Monday, May 28, 2012

RENT - Lower Ossington Theatre

I saw RENT on Saturday night at the Lower Ossington Theatre.

I have seen this show onstage around 12 or 13 times so I know what I like, I know what I don't. I'm very particular, but I do also appreciate innovation and I think every production I've seen has brought something new to the table.

The first thing I noticed was an absence of the usual cast. I've seen quite a few plays, almost all, from the Lower Ossington, and the only cast member I recognized was Mark Willett as Brian from Avenue Q.

Three things that bothered me after I left. One, at the end of the first act, Aaron Sax as Mark said that Roger is going to write a "bittersweet, provocative song". The line is "bittersweet, evocative song." Roger is trying to write a song to evoke memories of his whole life and love and the disease, not a song to make people get naked to. He used the word provocative in the second act as well.

Second is that Jaclyn Herder, fantastic as Mimi in act one, left at the intermission. I've seen hundreds of plays, I've never seen this happen before. She was replaced by someone less stellar.

Third is that after Angel dies, she came back on stage before the end. There was generally a feeling of trying to use the whole cast more, for example I have never seen "Out Tonight" sung as anything but a solo and they had about 8 people on stage for the number. There were times it was too much. "Living in America" had the entire company on stage, including Angel who was dead. It really lessens the impact. Dead is dead, how are we supposed to suspend our disbelief if she's walking and having a dance party in front of us five minutes after dying? Also at the end Angel came out on the top floor, separate from the rest of the cast, which I didn't appreciate. Why keep her separate now, she was already doing a dead dance five minutes before? I would have rather seen her come out last and be welcomed by the other cast members and made to feel included.

Several more notes:

Although it's fine to listen to the soundtrack to memorize the notes, I would encourage the cast not to sing the soundtrack verbatim. Particularly Kevin Vidal as Collins, during the "I'll Cover You" reprise, he's just lost his life partner. Put more emotion into each note, building, and your voice should be strong, maybe even crack a little with emotion, when you hit the top, the line "When your heart has expired". It was too perfect.

The choreography was very ambitious. A little too much at times, for example in "Santa Fe", the cast links arms and does the dance from the Wizard of Oz, "We're off to see the Wizard" and we can see them rolling down the yellow brick road. Too much. I would say it worked well for "Out Tonight" though.

There was a couple of times the cast was so caught up in the dancing they missed the significance of the lines. In "Happy New Year" the line “That's for midnight” refers to the champagne bottle that one of the characters is holding and drinking. It’s Mark saying “Don’t drink that – that’s for midnight!” The line was delivered Saturday night to thin air, the bottle on the floor behind the cast tucked away and not yet touched.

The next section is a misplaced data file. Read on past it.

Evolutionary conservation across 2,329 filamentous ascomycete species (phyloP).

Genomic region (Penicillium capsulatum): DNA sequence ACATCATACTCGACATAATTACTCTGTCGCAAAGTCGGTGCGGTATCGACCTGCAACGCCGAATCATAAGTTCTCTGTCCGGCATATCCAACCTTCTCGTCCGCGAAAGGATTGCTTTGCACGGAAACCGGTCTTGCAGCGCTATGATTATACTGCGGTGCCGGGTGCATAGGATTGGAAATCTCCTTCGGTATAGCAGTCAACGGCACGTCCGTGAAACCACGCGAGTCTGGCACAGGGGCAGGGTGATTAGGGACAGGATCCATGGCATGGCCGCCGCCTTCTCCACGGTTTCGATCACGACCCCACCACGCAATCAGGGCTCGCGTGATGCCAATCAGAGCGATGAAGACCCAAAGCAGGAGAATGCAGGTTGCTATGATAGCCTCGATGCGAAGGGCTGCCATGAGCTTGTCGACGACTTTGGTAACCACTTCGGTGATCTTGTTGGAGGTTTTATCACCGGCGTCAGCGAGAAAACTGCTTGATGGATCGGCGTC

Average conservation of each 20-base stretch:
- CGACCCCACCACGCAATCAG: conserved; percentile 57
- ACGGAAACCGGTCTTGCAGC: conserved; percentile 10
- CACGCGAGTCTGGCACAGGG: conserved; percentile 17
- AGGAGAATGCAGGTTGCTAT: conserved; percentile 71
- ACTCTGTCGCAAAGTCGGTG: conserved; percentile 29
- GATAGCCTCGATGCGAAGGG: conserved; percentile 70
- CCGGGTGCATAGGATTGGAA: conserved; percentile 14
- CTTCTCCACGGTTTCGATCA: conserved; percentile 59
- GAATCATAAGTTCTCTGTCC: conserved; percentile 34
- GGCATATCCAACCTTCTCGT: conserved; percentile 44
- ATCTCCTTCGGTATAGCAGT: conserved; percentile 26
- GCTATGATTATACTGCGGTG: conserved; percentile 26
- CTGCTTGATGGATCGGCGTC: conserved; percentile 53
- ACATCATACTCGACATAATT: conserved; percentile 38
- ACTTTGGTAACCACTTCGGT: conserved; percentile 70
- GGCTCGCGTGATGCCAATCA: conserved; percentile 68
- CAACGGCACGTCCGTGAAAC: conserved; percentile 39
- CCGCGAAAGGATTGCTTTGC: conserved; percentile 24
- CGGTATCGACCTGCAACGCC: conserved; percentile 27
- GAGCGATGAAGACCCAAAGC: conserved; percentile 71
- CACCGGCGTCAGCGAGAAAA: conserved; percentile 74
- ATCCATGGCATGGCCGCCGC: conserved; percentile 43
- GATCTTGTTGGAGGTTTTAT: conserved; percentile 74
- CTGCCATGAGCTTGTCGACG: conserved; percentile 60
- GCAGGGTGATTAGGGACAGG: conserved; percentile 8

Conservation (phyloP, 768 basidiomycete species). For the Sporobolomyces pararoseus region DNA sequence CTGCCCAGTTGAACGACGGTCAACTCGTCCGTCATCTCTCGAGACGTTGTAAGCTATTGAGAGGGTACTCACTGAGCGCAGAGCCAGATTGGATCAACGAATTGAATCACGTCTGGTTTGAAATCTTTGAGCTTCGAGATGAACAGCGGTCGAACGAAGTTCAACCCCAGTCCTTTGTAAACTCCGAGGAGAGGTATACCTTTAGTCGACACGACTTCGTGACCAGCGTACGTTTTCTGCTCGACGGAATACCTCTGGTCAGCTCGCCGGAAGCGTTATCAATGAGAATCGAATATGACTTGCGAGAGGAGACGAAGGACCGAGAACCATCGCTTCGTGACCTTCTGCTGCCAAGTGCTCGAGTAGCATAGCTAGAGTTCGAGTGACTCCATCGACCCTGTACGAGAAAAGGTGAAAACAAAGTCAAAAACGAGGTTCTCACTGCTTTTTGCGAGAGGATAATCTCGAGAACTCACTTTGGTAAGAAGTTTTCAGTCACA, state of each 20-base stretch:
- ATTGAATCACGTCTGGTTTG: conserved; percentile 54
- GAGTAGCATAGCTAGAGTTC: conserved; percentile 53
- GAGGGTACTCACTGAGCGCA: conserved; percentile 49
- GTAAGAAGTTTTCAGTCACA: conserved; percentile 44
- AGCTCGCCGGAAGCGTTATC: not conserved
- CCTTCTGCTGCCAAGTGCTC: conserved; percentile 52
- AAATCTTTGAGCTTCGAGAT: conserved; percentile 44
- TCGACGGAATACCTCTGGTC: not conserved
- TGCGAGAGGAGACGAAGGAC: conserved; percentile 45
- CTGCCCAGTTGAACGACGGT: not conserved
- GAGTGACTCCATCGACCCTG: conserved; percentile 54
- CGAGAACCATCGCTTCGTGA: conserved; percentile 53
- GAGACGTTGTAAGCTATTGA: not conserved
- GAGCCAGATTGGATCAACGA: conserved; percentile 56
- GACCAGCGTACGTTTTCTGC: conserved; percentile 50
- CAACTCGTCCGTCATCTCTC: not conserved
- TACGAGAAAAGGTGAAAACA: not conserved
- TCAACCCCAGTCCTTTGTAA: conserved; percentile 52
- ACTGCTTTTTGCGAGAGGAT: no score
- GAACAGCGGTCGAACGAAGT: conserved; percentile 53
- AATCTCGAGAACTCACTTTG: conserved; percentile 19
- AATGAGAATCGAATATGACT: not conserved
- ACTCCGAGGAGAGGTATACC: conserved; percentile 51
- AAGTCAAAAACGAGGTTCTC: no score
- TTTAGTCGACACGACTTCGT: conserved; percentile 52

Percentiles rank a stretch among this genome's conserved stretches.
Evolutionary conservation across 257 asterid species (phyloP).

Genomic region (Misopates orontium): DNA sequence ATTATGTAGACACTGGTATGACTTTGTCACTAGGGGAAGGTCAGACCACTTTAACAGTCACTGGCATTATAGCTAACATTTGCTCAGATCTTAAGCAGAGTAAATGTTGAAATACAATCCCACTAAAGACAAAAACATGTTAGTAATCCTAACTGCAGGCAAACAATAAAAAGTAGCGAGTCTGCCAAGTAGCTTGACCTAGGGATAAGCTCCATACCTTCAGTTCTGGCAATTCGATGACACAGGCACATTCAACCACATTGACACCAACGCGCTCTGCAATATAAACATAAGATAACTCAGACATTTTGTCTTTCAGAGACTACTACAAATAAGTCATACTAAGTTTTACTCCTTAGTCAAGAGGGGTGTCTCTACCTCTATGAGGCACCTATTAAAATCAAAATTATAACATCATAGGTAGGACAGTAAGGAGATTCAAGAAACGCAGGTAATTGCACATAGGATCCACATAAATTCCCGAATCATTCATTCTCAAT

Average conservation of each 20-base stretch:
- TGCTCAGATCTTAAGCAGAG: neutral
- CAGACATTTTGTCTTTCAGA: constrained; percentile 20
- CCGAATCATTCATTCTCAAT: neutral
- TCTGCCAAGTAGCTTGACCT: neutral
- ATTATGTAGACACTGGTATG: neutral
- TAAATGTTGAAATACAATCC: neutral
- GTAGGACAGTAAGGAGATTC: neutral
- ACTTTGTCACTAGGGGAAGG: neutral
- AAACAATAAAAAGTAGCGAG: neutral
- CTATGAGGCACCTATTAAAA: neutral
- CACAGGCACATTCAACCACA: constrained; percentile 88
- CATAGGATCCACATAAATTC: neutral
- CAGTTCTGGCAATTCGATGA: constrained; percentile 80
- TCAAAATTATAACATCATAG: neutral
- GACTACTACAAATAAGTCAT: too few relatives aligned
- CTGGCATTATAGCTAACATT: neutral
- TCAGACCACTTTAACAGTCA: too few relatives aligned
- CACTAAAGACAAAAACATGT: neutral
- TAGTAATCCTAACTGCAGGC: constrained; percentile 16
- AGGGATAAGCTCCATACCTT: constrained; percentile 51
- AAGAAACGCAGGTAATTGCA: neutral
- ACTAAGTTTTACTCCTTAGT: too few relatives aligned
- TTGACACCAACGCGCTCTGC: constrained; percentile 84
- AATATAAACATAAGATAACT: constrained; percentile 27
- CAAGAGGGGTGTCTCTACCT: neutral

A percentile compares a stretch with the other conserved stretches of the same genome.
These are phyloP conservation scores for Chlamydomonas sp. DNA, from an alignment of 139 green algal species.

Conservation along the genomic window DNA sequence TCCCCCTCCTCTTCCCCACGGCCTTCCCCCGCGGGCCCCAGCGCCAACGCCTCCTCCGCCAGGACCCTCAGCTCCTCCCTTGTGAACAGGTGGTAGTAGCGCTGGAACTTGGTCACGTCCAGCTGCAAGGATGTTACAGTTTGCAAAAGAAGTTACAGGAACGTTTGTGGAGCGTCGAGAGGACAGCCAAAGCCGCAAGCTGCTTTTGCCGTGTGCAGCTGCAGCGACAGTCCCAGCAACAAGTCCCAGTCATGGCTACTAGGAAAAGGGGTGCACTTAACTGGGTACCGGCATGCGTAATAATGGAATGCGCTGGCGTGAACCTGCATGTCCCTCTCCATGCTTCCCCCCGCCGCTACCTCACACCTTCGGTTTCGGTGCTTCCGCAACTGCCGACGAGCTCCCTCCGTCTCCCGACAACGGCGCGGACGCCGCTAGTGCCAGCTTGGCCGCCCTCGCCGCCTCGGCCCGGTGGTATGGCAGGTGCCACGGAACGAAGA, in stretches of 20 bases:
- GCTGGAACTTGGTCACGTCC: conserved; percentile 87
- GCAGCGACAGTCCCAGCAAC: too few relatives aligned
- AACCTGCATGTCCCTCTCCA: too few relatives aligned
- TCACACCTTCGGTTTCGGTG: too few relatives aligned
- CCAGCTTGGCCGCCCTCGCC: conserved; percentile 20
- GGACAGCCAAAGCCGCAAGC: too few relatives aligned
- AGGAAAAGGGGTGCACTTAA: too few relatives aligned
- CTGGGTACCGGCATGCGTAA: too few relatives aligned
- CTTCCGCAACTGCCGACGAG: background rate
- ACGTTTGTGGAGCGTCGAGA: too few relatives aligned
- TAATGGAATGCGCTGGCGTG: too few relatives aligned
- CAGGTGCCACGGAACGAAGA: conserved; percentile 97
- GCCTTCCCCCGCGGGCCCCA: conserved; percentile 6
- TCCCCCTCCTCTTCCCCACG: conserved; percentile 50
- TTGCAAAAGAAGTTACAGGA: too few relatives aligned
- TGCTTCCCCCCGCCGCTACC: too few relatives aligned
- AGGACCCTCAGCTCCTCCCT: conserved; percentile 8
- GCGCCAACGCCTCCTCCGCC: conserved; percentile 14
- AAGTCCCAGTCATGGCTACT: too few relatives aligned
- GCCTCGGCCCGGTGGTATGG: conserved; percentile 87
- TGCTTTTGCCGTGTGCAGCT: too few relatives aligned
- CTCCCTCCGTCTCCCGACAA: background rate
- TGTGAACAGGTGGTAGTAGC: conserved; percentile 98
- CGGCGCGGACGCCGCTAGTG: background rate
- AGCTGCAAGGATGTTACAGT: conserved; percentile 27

Also in that song the lyric “5-4-3- open sesame!” refers to them breaking the lock off their door. The performance I saw, the lock was long gone, the open sesame command being delivered to thin air.

Graham Fleming is the most handsome man I’ve ever seen in my life.

He’s tall and beautiful, which is not an ideal fit for Roger, who is a dark and sullen rock star. Attempts were made to dirty him up, including eyeliner, fake tattoos, a leather jacket, but I don’t know that they really worked. He has an amazing voice but I just didn’t buy his depressed loner hunk. I would have suggested him for Mark instead, moving Kevin Vidal into the Roger role, a natural fit for the hunk.

I have never seen "Contact" performed without a sheet, and it was very brave of this young cast to come out shirtless, and very effective.

Marissa Dingle as Maureen was perfectly cast as the star of the show. This is the hardest role, you have to come on cold at the end of act one and instantly win the crowd over and mission accomplished.

Phil Skala as Angel and Jacqueline Martin as Joanne also stood out.


Anonymous said...

Hi dunnadam,

Just so you know, the original Mimi, Jaclyn, did not intentionally leave the performance on Saturday night but was actually injured.
And this occurrence does happen in live theatre as people do get hurt. This has happened in many productions, including Broadway shows like Wicked.

dunnadam said...

Thanks for the update. I don't doubt she was hurt, and I was careful not to make a value judgement on the fact that she didn't return, I simply noted I had never seen it before.
I assume it does happen as you say. If possible it would have been nice for her to still come out at the end for some well deserved applause, and I hope she gets better very soon.

Anonymous said...

The line in the script and the score is "provocative", changed by Anthony Rapp and often copied by productions that copy the soundtrack verbatim.

Anonymous said...

Maybe the say "evocative" in the movie but the MTI script says "provocative". I think he was just saying what is written in the script. I also heard an interview on Seth Rudetsky's Broadway station the other day with a "Swing" in wicked....She is contracted to be within 4 blocks of the theatre at all times, in case the Glinda gets hurt.....She's had to go on 4 times in the middle of the show.

Anonymous said...

I recognized people from Legally Blonde, Forever Plaid, Joseph, Avenue Q, Pinkalicious, and Reefer Madness??? What other shows are missing?

Anonymous said...

Oh, and Rocky Horror.